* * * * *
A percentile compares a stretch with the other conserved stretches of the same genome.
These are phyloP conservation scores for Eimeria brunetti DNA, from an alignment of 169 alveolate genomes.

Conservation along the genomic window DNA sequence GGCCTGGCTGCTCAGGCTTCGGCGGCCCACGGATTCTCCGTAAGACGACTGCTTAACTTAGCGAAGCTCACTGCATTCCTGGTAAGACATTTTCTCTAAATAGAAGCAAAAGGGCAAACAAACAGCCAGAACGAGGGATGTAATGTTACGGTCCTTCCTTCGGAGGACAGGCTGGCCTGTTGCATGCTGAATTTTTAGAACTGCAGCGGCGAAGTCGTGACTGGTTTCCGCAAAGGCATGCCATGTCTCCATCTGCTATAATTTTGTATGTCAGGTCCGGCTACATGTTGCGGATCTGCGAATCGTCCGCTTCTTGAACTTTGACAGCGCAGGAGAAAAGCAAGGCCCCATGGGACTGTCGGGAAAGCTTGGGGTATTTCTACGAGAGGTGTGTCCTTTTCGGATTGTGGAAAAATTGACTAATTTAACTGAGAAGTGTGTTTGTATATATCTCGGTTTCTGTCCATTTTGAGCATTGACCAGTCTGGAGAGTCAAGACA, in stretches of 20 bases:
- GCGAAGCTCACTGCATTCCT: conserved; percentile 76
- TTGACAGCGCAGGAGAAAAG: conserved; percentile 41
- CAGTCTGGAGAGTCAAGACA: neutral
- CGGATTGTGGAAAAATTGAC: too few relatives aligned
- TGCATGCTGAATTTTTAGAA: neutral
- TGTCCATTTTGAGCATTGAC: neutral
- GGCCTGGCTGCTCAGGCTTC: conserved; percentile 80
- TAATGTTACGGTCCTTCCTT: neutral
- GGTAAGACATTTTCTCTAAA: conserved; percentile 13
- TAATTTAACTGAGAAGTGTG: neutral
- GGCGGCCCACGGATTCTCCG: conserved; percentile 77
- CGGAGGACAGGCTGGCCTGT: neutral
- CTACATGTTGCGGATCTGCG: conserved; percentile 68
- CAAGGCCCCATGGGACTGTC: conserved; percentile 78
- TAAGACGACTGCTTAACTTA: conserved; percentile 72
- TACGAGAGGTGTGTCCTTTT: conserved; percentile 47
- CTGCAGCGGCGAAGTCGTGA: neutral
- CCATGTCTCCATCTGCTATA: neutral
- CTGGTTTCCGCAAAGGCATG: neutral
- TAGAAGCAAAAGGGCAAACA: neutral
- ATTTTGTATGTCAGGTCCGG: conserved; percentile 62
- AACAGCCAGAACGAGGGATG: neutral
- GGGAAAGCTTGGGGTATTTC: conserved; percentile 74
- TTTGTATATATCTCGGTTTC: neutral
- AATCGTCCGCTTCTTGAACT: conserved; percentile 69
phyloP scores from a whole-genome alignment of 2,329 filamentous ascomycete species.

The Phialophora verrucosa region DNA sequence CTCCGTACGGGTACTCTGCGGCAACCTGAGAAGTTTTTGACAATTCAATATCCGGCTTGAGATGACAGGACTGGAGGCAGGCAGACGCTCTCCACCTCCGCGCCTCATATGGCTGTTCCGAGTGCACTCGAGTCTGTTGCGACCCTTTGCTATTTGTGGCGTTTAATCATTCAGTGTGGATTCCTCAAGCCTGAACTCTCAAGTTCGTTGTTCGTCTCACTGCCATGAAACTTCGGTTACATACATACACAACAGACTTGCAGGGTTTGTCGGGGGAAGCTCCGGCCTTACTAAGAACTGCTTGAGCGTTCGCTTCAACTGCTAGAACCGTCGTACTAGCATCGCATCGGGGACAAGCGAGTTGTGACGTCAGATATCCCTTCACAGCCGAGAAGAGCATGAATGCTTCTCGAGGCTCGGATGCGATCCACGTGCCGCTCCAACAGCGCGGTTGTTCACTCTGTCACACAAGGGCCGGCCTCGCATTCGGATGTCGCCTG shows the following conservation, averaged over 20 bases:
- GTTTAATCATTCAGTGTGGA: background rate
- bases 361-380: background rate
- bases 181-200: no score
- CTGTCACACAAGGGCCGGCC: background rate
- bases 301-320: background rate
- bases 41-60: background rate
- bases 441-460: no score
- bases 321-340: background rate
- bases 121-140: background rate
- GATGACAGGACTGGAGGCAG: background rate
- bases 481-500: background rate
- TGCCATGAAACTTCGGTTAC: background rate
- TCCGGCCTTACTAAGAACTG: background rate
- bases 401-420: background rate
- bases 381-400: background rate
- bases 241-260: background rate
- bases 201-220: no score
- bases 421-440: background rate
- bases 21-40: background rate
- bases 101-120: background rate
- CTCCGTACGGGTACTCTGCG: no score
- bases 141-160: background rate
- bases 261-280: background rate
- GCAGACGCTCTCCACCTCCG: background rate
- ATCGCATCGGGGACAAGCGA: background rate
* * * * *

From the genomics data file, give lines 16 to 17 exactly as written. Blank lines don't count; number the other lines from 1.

- CTACATGTTGCGGATCTGCG: conserved; percentile 68
- CAAGGCCCCATGGGACTGTC: conserved; percentile 78